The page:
Figure 10. Bipolar Transistor-Based DC/DC Converter Requires

550mV (25°C) Input to Start into 0mA to 6mA Loading. Once
Running, Converter Maintains Regulation Down to 300mV Inputs
for 100µA Load.
Figure 11. 5V to 200V Output Converter for APD Bias. Cascoded Q1 Switches High Voltage, Allowing Low Voltage Regulator
to Control Output. Diode Clamps Protect Regulator from Transient Events; 100k Path Bootstraps Q1’s Gate Drive from L1’s
Flyback Events. Output Connected 300Ω-Diode Combination Provides Short-Circuit Protection.
Note 2. See References 1 (page 8), 2 (Appendix D), and 3.
+
+
SW
GND
LT1172
1N5819
1N5256B
30V 5%
15V
1N4702
5V
E1E2
1k
1M* BAS521
OUTPUT
200V
6.19k*
AN113 F11
1µF
1µF
33µF
0.1µF
1µF = 2–
0.47µF
250V
5V
BAS521
300Ω
L1
Q1
IRF840
V
C
V
IN
FB
1N5712
100k
DANGER! Lethal Potentials Present — See Text
+
* = 1% METAL FILM RESISTOR
L1 = 33µH, COILTRONICS UP2B
0.47µF = PANASONIC ECW-U2474KCV
OUTPUT CURRENT (mA)
0
MINIMUM INPUT VOLTAGE TO MAINTAIN
VOUT = 5V
0.3
0.4
0.6
0.5
0.2
0.1
0.0
1 2 3
4 5
6
7
AN113 F10
START AND RUN
RUN
Application Note 113
AN113-5
an113f
Note 3. This circuit is not a fresh contribution but, rather, a belated mea
culpa. The original version suffered temperature dependent output error
due to its gate bias bootstrap scheme. See Reference 4.
high voltage is rectifi ed and fi ltered, forming the circuit’s
output. Feedback to the regulator stabilizes the loop and
the RC at the V
C
pin provides frequency compensation. The
100k path from L1 bootstraps Q1’s gate drive to about 10V,
ensuring saturation.
3
The output connected 300Ω-diode
combination provides short-circuit protection by shutting
down the LT1172 if the output is accidentally grounded.
Figure 12 shows operating waveforms. Traces A and C
are LT1172 switch current and voltage, respectively. Q1’s
drain is trace B. Current ramp termination results in a high
voltage fl yback event at Q1’s drain. A safely attenuated
version of the fl yback appears at the LT1172 switch. The
sinosoidal signature, due to inductor ring-off between
conduction cycles, is harmless.
Battery Internal Resistance Meter
It is often desirable to determine a battery’s internal
resistance to evaluate its condition or suitability for an
application. Accurate battery resistance determination is
complicated by inherent capacitive terms which corrupt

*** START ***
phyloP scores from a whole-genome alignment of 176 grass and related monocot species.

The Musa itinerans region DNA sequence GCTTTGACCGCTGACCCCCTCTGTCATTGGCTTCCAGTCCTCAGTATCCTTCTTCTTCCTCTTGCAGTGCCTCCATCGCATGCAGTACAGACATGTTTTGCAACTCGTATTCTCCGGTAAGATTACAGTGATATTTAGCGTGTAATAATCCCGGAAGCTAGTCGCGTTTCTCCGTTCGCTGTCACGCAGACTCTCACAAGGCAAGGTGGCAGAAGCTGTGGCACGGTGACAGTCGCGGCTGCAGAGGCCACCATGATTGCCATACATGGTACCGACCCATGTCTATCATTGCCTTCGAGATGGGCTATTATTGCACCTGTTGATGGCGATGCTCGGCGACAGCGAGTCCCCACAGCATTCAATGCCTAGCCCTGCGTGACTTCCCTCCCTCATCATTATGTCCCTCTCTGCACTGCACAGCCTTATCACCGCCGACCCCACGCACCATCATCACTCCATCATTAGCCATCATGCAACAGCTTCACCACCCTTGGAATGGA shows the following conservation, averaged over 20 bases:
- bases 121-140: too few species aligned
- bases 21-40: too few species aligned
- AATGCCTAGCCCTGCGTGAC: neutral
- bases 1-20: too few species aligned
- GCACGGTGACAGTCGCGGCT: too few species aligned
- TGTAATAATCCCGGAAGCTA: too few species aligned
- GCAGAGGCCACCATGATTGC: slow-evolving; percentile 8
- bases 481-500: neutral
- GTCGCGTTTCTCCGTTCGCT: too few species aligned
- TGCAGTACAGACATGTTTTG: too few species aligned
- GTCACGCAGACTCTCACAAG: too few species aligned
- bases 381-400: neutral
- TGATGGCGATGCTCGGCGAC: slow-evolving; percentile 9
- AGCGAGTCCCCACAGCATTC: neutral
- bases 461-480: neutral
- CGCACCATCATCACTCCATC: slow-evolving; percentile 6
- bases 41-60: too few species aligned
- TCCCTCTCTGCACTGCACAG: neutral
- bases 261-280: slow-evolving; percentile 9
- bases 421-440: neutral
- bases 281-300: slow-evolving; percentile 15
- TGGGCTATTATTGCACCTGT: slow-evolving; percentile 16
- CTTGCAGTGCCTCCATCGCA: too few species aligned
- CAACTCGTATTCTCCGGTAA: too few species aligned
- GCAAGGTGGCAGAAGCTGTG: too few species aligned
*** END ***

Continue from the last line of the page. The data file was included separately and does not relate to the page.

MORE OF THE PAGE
results taken with AC-based milliohmmeters operating in
the kHz range. Figure 13, a very simplistic battery model,
shows a resistive divider with a partial shunt capacitive
term. This capacitive term introduces error in AC-based
measurement. Additionally, the battery’s unloaded internal
resistance may signifi cantly differ from its loaded value. As
such, a realistic determination of internal resistance must
be made under loaded conditions at or near DC.
Figure 12. Waveforms for 5V to 200V Converter Include LT1172
Switch Current and Voltage (Traces A and C, Respectively) and
Q1’s Drain Voltage (Trace B). Current Ramp Termination Results
in High Voltage Flyback Event at Q1 Drain. Safely Attenuated
Version Appears at LT1172 Switch. Sinosoidal Signature,
Due to Inductor Ring-Off Between Current Conduction Cycles,
is Harmless. All Traces Intensifi ed Near Center Screen for
Photographic Clarity.
Figure 13. Simplistic Model Shows Battery Impedance Terms
Including Resistive and Capacitive Elements. Capacitive
Component Corrupts AC-Based Measurement Attempts to
Determine Internal DC Resistance. More Realistic Results Occur
if Battery Voltage Drop Is Measured Under Known Load.
AN113 F13
INTERNAL
IMPEDENCE
TERMS
USER
TERMINALS
C = 20V/DIV
A = 0.5A/DIV
B = 100V/DIV
2µs/DIV
AN113 F12
Application Note 113
AN113-6
an113f
Figure 14’s circuit meets these requirements, permitting
accurate internal resistance determination of batteries
up to 13V over a range of 0.001Ω to 1.000Ω. A1, Q1 and
associated components form a closed loop current sink
which loads the battery via Q1’s drain. The 1N5821 provides
reverse battery protection. The voltage across the 0.1Ω
resistor, and hence the battery load, is determined by A1’s
“+” input voltage. This potential is alternately switched,
via S1, between 0.110V and 0.010V derived from the
2.5V reference driven resistor string. S1’s 0.5Hz square
wave switching drive comes from the CD4040 frequency
divider. The result of this action is a 100mA biased 1A
0.5Hz square wave load applied to the battery. The battery’s
internal resistance causes a 0.5Hz amplitude modulated
square wave to appear at the Kelvin-sensed S2-S3-A2
synchronous demodulator. The demodulator DC output
is buffered by chopper stabilized A2 which provides the
circuit output. A2’s internal 1kHz clock, level shifted by Q2,
drives the CD4040 frequency divider. One divider output
supplies the 0.5Hz square wave; a second 500Hz output